Miss Neesie and the Tin Can Trio will provide music for the celebration at Tex Pop, which benefits the San Antonio Blues Society Sam Baird Scholarship. Attendees are encouraged to bring canned food for donation to the San Antonio Food Bank.
The late Margaret Moser, a former Austin Chronicle music editor and Tex Pop's co-founder, told the Texas Standard in 2016 that Johnson’s Texas recordings were the “most essential chapters of American history.”
“They bring together music at a time when things are changing so dramatically,” Moser said. “Because Robert Johnson’s two recording sessions also anchor his rise as a musician too.”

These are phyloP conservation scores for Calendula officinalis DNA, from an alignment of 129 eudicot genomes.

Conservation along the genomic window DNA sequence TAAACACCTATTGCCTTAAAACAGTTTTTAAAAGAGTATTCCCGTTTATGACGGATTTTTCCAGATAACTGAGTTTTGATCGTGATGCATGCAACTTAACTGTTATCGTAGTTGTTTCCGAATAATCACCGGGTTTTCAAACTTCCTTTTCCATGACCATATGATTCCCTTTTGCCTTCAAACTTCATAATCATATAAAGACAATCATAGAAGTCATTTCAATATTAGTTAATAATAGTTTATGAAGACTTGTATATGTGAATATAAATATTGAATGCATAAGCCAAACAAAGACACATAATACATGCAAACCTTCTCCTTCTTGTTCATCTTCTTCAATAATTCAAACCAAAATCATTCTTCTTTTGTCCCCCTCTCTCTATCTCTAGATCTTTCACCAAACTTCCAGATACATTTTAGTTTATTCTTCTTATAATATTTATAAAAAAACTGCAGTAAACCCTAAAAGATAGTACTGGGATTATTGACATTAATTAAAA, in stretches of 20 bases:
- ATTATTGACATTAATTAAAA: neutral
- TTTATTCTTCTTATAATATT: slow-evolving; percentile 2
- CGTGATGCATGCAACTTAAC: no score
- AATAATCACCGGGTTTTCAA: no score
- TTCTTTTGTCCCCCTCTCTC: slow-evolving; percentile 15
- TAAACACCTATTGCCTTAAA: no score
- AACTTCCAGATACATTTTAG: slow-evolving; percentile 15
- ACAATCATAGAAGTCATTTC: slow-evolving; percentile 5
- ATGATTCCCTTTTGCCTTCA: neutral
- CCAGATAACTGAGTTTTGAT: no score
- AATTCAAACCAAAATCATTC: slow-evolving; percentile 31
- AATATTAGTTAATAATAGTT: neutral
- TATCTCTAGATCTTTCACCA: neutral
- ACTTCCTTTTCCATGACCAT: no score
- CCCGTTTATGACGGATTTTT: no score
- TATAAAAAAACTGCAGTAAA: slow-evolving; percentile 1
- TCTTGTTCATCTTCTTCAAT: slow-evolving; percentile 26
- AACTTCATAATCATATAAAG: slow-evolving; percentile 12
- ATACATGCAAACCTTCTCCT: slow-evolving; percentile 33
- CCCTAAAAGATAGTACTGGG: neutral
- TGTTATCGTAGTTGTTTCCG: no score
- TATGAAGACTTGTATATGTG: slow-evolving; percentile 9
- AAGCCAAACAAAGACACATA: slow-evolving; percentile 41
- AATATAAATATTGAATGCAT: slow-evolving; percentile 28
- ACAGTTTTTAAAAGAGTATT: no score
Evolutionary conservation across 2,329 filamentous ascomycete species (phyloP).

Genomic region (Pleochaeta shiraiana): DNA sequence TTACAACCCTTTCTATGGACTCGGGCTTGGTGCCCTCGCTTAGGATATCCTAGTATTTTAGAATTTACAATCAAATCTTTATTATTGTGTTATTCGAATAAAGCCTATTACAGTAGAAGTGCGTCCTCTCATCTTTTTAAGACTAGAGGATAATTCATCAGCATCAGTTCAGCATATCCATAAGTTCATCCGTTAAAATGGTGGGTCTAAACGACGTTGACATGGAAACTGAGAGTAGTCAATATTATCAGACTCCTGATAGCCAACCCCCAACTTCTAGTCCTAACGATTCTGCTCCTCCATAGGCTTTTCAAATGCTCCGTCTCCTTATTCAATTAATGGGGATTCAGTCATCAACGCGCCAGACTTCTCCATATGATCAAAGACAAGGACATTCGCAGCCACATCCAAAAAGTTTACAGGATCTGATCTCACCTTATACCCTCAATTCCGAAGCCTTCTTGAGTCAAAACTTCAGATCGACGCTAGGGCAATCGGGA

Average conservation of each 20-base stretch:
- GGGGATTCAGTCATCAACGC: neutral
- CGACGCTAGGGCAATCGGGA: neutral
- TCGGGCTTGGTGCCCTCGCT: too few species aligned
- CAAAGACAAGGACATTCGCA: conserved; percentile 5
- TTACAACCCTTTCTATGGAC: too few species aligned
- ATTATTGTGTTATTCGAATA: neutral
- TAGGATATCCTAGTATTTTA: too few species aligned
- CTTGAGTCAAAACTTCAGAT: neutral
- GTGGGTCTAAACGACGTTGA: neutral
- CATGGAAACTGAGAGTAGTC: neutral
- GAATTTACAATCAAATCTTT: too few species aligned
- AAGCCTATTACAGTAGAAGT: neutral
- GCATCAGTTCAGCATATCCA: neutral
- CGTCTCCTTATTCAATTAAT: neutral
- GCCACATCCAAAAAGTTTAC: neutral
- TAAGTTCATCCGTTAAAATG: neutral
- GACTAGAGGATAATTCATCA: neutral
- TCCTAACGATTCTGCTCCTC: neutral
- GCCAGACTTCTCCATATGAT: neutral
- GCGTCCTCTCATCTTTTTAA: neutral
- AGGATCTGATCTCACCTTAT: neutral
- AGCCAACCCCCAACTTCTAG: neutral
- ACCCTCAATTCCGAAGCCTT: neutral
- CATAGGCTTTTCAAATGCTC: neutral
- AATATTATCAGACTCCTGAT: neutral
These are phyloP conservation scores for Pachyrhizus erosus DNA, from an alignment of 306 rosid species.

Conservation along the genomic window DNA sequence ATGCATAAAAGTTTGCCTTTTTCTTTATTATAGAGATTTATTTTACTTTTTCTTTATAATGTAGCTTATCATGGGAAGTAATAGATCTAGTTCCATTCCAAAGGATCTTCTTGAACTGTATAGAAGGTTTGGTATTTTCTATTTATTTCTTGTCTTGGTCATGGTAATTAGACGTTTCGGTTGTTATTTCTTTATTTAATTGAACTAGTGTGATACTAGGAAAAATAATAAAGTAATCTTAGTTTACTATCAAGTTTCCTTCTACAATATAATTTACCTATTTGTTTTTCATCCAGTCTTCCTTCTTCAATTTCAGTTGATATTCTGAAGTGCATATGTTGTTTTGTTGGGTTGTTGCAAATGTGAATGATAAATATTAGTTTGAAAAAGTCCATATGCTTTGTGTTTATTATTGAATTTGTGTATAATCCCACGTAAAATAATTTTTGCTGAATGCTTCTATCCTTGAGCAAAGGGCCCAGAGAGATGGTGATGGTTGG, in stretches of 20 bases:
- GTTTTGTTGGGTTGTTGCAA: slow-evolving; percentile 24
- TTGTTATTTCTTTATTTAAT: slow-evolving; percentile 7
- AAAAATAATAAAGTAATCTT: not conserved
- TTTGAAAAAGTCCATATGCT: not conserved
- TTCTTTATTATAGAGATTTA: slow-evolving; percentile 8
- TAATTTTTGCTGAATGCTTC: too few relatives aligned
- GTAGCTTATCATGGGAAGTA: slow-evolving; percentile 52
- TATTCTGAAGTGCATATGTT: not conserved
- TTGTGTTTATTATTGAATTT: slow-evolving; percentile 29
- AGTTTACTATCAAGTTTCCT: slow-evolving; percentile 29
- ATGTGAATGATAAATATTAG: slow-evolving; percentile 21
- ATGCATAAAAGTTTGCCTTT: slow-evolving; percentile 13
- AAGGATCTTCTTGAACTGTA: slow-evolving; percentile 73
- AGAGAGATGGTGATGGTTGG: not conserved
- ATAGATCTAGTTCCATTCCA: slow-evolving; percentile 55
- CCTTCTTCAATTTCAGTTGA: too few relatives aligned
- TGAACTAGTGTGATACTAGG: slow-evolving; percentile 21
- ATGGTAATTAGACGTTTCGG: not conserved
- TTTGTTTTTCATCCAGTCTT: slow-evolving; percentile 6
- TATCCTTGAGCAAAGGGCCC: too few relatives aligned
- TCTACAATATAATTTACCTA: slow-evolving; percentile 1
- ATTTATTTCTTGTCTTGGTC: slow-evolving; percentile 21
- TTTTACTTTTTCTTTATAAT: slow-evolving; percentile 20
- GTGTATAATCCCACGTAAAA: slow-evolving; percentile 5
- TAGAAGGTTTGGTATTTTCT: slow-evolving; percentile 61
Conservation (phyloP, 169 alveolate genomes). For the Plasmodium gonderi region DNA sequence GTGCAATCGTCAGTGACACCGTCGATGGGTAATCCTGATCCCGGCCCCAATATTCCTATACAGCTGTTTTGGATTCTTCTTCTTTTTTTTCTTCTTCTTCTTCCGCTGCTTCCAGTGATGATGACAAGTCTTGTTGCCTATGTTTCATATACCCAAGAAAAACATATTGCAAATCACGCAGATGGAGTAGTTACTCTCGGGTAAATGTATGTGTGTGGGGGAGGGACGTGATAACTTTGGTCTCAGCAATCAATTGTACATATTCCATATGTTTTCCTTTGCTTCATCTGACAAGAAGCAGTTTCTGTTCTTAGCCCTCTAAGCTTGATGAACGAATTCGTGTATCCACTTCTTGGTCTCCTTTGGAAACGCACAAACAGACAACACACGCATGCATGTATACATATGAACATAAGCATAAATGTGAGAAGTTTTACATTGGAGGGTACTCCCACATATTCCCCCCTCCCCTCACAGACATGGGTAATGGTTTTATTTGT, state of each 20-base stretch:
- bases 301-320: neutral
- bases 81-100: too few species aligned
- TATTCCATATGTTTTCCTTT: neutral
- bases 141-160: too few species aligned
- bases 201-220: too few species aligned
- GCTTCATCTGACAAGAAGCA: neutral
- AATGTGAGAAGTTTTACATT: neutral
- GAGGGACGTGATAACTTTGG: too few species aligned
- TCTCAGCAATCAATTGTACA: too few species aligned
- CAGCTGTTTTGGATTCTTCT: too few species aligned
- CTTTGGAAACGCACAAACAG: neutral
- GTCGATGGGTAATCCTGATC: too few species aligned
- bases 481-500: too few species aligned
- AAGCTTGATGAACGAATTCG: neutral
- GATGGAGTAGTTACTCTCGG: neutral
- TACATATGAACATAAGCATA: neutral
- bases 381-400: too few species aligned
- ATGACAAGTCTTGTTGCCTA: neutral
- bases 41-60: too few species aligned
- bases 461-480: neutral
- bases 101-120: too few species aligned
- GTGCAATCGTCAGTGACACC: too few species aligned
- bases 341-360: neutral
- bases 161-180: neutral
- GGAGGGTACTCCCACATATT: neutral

Johnson’s life and death are shrouded in mystery. Debates rage whether he recorded all of his San Antonio songs in the Gunter Hotel during the mid-1930s or the session took place in the nearby Bluebonnet Hotel or Texas Hotel. There are also three reported gravesites for Johnson in Mississippi.
Safe to say the influential Johnson remains one of the most interesting and revered characters whose come-up is tied to San Antonio.
$5, 6 p.m. doors and 7 p.m. performance, South Texas Museum of Popular Culture, 1017 E. Mulberry Ave., (210) 858-8935, stpcc.org.